To Click or Not to Click

mouse clickA couple of weeks ago I scrolled through my 50 some emails of the day and was struck by one from Crowdrise. The subject line read “Have you saved an animal from extinction?” It was a 24 hour emergency campaign to save the Greater Bamboo Lemur in Madagascar. I glanced, saw there was video, and hit delete. The world is too big, I told myself, and I know too much already about the suffering of humans, animals and the planet itself. But the question has hung in my mind and led me to think about activism.  How do we choose what to spend our time and energy on? How can we be most effective?

If I ask myself Have I saved an animal from extinction? the answer is obviously “no.” Would I like to? Of course. How should I choose among the thousands of animals that need saving? One from the World Wildlife Fund’s top ten?  The one that is the closest to home, the most exotic, the cutest? Or, the one that appears in my inbox? What should I do to save it? Take a trip to Madagascar or Alaska or wherever? Send money? Watch the video and click “like,” instantly bombarding  all my Facebook friends with the same problem?


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Strangest Thing I’ve Ever Seen

It was this time of year, several years ago (thank God), the most perfect spring day, bright, clear, warm, peaceful.

All was right with the world, and Roberto and I had come back from the Farmers Market with flowers to plant. We walked into the back yard and found a good spot under a big pinon tree. One of the plastic pots of flowers I was holding slipped onto the ground with a small thud. I leaned down to pick it up, and as I did I heard movement in the tree above us. I looked up, anticipating a bird, maybe a cat, maybe a dead branch. Roberto looked up, too. In perfect unison we inhaled sharply.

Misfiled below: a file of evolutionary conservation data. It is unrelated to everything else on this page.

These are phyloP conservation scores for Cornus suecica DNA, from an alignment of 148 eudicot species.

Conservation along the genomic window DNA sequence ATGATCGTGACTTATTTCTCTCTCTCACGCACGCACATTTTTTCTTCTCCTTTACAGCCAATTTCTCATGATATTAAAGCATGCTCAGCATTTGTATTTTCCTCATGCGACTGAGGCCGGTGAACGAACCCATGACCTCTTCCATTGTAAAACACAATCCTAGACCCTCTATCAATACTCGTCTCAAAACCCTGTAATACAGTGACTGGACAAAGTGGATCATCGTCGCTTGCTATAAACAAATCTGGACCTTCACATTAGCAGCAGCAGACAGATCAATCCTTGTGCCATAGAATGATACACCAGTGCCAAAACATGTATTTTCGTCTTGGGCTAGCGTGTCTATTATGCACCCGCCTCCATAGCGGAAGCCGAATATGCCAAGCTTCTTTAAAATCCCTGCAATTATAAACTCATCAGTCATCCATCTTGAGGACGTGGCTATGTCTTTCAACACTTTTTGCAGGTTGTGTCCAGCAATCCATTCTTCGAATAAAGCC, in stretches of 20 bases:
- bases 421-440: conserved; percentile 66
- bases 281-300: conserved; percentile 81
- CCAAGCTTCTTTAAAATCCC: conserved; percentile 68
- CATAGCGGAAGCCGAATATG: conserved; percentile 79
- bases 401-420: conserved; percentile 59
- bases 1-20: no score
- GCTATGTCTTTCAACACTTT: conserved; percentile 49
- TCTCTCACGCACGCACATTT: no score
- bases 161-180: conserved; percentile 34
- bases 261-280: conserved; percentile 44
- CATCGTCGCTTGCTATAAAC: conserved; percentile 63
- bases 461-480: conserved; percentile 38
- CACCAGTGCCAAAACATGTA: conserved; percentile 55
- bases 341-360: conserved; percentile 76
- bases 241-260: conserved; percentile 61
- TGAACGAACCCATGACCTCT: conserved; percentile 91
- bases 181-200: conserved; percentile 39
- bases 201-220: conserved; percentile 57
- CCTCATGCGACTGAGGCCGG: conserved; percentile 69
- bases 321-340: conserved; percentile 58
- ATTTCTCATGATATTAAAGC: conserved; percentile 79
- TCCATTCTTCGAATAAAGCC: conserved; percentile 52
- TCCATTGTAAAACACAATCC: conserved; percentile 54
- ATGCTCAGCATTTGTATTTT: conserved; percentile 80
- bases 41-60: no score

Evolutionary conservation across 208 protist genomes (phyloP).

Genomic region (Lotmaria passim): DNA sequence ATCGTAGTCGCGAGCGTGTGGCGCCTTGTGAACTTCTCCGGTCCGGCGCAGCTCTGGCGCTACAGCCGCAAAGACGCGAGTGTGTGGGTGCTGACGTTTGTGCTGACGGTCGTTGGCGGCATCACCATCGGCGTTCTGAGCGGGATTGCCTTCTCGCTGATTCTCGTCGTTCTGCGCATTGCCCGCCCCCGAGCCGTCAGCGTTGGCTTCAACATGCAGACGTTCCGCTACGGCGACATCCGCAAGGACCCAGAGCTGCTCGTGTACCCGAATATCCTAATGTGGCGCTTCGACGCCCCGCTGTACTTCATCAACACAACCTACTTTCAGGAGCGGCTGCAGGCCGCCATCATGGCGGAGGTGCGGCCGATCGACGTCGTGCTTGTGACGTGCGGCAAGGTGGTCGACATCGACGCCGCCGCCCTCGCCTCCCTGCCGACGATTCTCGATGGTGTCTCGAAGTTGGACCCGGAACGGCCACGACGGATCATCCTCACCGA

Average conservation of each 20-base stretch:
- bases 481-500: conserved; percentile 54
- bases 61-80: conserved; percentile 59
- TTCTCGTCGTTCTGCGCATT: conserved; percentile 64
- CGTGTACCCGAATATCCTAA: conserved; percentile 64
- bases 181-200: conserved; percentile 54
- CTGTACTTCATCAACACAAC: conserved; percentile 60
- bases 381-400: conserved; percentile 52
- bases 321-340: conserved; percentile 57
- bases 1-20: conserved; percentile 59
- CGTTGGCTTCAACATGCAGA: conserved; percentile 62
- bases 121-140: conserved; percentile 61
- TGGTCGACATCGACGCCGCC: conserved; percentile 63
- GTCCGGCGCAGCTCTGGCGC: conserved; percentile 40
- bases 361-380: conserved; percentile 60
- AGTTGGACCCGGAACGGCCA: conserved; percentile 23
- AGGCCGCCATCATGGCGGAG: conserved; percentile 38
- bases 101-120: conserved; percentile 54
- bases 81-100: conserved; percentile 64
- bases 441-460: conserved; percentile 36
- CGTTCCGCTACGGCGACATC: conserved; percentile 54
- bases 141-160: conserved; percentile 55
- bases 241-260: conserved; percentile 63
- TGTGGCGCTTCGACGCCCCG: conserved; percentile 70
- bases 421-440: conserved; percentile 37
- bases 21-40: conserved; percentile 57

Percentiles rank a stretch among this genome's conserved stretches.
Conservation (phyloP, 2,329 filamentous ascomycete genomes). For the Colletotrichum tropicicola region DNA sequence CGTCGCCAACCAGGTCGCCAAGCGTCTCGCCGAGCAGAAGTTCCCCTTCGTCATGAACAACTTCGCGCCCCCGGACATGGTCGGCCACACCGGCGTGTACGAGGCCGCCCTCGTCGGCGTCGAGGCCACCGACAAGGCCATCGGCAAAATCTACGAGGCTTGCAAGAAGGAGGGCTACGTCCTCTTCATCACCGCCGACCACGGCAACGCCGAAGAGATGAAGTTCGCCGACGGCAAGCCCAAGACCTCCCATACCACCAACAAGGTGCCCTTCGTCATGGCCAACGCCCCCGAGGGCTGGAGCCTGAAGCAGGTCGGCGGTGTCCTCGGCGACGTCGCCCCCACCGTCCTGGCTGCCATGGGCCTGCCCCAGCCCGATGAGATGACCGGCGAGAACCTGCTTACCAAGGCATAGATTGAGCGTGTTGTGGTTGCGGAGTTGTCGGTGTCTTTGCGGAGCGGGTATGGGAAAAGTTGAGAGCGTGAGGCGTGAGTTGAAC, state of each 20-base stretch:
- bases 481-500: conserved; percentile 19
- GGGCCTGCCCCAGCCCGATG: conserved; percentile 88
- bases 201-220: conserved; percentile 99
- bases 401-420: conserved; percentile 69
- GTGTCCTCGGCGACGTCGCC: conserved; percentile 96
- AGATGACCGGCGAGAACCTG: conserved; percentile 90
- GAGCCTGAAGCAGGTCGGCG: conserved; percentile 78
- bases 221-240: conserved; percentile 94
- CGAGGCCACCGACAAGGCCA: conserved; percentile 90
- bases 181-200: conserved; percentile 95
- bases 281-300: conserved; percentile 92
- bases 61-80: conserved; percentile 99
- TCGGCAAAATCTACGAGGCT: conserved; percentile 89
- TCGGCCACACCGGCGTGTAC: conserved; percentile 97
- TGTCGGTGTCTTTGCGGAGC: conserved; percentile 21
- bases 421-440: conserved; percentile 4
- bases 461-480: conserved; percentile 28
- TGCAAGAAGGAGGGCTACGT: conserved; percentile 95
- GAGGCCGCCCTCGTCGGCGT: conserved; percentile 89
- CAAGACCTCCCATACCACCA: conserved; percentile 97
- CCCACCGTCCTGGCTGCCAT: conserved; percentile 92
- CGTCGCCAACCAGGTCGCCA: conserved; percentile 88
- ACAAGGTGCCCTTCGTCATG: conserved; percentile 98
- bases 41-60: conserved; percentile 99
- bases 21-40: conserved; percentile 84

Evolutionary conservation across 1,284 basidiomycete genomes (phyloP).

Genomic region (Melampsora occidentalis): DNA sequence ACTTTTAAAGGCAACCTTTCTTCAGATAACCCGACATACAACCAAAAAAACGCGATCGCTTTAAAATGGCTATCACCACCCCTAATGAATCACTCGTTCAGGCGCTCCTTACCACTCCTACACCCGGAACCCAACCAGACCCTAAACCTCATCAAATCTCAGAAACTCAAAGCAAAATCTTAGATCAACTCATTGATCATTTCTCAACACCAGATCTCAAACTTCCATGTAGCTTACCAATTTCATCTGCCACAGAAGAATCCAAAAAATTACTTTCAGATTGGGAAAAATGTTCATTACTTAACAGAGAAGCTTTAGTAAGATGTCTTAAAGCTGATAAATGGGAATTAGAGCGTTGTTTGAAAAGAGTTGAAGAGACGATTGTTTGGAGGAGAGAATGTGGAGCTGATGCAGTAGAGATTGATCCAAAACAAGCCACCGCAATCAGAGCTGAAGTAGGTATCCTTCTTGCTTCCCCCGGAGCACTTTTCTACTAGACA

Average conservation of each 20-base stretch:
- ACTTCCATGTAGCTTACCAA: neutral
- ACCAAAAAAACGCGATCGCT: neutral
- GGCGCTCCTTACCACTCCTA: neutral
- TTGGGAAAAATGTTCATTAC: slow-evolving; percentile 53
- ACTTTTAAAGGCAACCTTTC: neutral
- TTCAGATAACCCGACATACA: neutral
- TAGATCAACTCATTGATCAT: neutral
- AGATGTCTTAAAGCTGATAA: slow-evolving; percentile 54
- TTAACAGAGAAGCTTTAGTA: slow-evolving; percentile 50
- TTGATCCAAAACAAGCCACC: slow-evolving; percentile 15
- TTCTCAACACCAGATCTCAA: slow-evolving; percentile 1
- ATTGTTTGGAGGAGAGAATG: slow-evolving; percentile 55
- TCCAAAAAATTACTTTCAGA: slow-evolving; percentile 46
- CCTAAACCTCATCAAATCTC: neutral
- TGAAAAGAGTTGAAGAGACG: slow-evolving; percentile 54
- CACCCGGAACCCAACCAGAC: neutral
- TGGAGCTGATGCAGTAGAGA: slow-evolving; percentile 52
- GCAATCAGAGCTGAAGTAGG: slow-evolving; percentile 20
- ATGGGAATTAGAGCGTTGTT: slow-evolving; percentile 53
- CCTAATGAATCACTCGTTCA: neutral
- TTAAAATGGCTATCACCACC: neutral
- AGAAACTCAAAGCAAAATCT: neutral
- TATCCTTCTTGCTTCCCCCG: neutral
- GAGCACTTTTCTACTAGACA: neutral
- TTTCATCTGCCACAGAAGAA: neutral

“Oh my God!” he exhaled.

My first sounds were not intelligible. In the tree, moving horizontally, very fast was a huge, pink snake. It shot from one tree to the next, trying to escape my shrieks which had found words.

“It’s pink!  It’s pink!” was all I could say. I was frozen, wailing, “It’s pink! It’s pink!”

The snake flew from limb to limb and finally landed on the ground a few yards away. By consensus, we later agreed, it had been at least 8 feet long, relatively thick, about 6 inches in diameter, and very, very pink, as pink as bubblegum. Back at the scene, it was now rising up off the ground four or five feet, like a cobra weaving and lunging at branches trying to escape.


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